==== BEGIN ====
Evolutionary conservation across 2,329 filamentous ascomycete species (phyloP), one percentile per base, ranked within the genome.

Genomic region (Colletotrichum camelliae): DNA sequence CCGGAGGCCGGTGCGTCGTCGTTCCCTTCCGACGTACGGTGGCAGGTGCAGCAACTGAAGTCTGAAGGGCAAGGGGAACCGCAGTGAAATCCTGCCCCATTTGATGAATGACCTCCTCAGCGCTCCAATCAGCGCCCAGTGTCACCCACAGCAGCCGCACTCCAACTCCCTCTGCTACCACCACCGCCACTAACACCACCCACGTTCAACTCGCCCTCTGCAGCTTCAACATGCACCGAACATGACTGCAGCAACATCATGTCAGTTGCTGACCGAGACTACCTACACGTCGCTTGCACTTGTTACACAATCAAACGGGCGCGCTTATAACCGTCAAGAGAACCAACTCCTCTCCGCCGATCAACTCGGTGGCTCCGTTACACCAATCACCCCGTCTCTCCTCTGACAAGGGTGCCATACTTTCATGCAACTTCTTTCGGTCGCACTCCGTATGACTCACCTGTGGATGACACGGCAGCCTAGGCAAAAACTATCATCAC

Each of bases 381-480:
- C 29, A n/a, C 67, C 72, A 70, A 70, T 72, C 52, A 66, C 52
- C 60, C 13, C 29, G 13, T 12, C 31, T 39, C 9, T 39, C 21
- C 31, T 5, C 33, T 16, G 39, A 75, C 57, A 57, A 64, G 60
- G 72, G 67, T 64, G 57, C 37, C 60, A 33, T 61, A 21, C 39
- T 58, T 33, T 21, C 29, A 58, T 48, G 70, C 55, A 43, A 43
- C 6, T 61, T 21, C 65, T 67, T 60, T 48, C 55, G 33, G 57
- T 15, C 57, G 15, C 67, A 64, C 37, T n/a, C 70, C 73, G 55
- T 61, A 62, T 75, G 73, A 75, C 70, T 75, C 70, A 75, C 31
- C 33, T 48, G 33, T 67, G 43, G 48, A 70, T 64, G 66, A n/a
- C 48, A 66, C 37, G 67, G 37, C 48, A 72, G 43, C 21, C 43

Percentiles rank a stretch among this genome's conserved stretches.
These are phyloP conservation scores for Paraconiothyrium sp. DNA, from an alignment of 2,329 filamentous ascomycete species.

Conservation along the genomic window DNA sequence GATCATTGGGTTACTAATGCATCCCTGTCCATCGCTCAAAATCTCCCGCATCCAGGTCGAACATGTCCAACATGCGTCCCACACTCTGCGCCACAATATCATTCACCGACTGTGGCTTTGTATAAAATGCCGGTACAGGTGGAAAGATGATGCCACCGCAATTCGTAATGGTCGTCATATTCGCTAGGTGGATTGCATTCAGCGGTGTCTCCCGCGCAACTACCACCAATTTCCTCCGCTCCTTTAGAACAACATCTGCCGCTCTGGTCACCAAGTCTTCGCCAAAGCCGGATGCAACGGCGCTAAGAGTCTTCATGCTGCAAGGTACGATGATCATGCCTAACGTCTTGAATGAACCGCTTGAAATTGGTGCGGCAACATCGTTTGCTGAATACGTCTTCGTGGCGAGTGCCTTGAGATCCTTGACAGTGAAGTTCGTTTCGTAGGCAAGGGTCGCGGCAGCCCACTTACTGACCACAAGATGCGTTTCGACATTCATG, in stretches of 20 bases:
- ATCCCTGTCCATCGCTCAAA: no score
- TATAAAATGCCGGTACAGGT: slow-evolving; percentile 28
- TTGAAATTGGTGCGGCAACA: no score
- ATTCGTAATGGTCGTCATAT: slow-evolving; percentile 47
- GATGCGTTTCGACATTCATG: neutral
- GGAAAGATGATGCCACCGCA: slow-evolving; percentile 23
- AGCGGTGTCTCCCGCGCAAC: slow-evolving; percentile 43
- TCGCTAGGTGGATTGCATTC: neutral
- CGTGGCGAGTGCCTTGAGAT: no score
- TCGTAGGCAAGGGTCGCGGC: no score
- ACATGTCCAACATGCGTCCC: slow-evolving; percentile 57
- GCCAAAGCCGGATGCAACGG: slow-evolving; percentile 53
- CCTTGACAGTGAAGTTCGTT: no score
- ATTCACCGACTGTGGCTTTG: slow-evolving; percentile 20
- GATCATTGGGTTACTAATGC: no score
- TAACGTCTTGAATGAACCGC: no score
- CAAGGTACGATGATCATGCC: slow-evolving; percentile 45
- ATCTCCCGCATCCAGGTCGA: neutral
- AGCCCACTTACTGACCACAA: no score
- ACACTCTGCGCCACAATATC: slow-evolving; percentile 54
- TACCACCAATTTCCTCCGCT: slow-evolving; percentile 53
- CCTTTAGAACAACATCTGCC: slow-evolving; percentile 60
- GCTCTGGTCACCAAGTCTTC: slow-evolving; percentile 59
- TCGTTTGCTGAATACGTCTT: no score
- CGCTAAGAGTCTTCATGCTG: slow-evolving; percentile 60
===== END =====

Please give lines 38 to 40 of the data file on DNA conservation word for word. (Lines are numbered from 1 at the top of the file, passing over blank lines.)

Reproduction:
- CCTTTAGAACAACATCTGCC: slow-evolving; percentile 60
- GCTCTGGTCACCAAGTCTTC: slow-evolving; percentile 59
- TCGTTTGCTGAATACGTCTT: no score